You grew up in River Ridge, but now live in a renovated shotgun Uptown. What attracted you to a historic neighborhood?

For many residents, the crazy idea to renovate an old New Orleans home is a rite of passage, like going to Tipitina’s or getting your first Zulu coconut. My family moved out to the suburbs in the early 1980s to accommodate a growing family that would eventually include eight children. It was hard to find the sheer space (both inside and outside) they needed in the city proper at that time. But I always felt connected to urban neighborhoods and houses that were slightly quirky but completely expressed a family’s personality. In fact, I’d always wanted a camelback because it is such a uniquely New Orleans style of house. You really don’t see it many other places and most non-locals don’t exactly know what you’re talking about when you describe it! When we bought our home, it was an 1880s-era shotgun that had seen better days. You had to really squint to see the potential, but we knew it would be a labor of love. (I think my husband would emphasize the labor part over the love.) We feel very fortunate that the renovation allowed us to preserve so much of the original materials and classic feel, with modern conveniences like windows that don’t rattle when the wind blows.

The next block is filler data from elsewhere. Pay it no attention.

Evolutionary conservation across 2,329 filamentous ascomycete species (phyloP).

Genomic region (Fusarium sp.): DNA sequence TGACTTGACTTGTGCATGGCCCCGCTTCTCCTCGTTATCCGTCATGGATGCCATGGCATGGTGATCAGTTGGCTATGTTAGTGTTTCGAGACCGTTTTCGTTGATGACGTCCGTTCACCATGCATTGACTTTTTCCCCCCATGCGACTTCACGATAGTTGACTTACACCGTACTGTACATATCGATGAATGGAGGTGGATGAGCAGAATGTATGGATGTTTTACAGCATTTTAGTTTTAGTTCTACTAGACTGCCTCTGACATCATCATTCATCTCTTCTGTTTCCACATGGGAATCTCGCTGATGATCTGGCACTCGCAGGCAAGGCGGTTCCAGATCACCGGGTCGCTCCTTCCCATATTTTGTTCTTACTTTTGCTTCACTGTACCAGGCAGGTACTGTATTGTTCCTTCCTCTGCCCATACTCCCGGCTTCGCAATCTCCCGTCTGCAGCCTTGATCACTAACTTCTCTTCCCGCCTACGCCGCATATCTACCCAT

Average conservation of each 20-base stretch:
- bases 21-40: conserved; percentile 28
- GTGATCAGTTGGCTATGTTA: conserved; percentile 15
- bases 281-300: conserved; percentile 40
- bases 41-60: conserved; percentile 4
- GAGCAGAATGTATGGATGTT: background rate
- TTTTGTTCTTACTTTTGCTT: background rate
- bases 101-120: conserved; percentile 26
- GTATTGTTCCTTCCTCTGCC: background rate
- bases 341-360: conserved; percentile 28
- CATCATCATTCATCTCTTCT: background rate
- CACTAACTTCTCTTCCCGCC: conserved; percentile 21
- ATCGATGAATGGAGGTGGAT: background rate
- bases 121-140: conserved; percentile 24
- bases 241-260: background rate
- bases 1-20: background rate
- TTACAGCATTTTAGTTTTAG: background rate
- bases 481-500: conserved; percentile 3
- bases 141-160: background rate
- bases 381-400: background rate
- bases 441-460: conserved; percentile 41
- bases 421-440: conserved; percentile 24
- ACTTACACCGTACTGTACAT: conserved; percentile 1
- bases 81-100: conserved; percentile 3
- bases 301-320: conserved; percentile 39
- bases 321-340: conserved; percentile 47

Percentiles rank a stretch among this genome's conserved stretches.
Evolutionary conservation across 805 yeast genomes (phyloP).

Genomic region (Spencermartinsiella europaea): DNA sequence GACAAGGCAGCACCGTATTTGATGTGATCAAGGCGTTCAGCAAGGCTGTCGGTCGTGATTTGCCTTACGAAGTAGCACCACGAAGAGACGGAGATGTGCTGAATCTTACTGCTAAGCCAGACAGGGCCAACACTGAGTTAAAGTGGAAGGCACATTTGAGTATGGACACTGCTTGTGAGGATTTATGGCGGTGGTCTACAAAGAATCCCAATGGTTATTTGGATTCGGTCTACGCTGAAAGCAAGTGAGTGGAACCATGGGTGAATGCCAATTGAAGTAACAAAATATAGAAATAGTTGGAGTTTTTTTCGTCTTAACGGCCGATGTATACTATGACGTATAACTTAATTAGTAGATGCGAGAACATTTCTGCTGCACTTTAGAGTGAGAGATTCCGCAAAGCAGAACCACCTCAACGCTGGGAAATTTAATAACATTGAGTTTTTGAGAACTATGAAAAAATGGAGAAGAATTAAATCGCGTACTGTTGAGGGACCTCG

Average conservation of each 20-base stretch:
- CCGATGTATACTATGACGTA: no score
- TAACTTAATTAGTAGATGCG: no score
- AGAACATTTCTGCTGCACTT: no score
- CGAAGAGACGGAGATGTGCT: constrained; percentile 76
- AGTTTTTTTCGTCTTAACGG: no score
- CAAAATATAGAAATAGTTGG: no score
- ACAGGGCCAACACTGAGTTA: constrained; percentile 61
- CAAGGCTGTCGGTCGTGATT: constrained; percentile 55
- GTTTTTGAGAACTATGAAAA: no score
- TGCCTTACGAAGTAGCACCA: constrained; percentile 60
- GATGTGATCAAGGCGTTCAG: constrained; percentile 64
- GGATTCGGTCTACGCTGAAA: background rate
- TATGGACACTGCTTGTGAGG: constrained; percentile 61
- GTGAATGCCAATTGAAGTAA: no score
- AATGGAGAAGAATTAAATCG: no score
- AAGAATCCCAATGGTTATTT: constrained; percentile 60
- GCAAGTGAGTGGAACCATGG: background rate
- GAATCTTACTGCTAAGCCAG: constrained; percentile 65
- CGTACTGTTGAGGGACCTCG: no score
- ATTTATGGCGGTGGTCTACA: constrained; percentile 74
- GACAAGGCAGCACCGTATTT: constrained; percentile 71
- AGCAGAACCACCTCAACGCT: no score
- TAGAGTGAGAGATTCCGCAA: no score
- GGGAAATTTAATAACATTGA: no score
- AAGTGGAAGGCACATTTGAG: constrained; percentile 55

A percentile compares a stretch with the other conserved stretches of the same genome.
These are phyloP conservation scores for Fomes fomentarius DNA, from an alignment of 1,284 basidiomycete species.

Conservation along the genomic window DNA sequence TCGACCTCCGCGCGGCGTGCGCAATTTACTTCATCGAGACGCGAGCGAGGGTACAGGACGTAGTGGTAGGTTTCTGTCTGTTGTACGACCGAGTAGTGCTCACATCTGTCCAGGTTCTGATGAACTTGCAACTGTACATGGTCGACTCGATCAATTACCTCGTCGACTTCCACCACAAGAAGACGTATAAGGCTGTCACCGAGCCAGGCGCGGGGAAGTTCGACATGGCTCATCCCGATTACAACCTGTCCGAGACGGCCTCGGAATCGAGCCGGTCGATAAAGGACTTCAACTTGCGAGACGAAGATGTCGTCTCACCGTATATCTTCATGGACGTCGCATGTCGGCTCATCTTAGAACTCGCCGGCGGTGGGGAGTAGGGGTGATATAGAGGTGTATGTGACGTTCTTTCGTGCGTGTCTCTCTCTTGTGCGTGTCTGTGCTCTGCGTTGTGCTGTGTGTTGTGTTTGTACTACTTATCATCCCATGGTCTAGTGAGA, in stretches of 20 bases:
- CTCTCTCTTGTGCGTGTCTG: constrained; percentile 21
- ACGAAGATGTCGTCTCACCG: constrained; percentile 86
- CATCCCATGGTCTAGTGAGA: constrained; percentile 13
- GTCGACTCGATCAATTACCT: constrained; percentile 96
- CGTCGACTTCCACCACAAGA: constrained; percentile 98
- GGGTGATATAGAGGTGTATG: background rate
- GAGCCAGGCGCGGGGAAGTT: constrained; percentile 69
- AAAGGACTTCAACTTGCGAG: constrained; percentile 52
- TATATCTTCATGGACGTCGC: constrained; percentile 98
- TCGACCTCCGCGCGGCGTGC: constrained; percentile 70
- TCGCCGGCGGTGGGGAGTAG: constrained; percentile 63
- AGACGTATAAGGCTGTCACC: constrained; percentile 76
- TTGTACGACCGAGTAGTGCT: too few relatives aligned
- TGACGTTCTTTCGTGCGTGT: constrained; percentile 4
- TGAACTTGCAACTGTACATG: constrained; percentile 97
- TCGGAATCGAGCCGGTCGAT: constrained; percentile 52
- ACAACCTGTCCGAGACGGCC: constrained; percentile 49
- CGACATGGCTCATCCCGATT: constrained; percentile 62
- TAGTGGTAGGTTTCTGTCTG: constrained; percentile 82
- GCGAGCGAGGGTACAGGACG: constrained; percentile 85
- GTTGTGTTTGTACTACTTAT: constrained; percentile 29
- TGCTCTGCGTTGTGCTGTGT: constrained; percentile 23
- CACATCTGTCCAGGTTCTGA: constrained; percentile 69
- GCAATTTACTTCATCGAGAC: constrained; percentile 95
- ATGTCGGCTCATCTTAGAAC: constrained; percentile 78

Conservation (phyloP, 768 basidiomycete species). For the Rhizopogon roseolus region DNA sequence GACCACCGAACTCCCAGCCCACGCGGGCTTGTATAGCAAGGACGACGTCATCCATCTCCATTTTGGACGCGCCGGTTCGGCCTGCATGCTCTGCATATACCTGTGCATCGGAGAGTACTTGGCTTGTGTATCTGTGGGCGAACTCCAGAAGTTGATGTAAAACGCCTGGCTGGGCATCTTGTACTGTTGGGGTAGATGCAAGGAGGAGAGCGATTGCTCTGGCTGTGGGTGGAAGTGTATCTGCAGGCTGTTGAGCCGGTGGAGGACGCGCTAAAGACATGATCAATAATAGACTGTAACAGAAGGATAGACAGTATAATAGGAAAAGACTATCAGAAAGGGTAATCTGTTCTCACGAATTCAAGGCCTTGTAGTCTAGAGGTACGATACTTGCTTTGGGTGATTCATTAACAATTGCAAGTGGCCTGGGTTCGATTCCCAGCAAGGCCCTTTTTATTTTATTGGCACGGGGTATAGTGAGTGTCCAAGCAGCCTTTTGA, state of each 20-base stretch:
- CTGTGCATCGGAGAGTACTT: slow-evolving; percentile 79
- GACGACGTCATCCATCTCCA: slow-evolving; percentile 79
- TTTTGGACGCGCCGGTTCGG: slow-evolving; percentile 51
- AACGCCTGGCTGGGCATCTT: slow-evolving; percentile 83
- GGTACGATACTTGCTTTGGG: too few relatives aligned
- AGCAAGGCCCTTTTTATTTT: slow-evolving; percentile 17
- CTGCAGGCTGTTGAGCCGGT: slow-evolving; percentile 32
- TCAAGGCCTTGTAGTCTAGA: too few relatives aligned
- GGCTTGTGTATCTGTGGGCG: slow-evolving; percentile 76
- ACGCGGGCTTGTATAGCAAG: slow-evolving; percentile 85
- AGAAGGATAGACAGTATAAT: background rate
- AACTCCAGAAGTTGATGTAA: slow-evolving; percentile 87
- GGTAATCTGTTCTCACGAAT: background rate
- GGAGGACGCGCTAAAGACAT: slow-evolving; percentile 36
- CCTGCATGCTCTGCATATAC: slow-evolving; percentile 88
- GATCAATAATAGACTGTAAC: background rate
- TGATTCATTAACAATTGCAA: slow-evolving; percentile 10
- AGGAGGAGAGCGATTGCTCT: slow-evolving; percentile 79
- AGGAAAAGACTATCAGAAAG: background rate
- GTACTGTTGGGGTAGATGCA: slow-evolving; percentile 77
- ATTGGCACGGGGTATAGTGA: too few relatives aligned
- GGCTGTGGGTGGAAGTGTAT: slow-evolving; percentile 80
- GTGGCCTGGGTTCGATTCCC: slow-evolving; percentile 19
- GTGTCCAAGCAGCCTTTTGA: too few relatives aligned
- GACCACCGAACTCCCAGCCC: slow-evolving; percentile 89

What are your hopes for the future of the Charity Hospital building, where you worked for many years?

Anyone who has been to my house knows the influence that Charity Hospital — the building and what took place within it — has had on me. I can’t think of another building in the 20th century — outside of the Superdome, maybe — that loomed larger in the lives of so many New Orleanians. Having done my medical training there completely spoiled me for hospital architecture; I had no idea that bathrooms were not supposed to have marble in them, and that operating rooms did not routinely have a wall of windows overlooking the Mississippi River. I had the good fortune to go through the building a few years ago, and the historic features are by and large in surprisingly good condition — the original, huge wooden (!) pharmacy refrigerator door still gleams. Whatever is done with the building, I hope it is reverential not just towards the design and structure, but to the thousands of people who suffered, died, but also found hope and healing within those walls. Charity was a complex mix of world-class care within a profoundly and structurally racist health system, populated by honest, ordinary individuals trying to do their best with almost no resources ­— in short, the essence of New Orleans. And, if they make condos out of the first floor — I’m calling dibs on the one that used to be the Trauma Bay.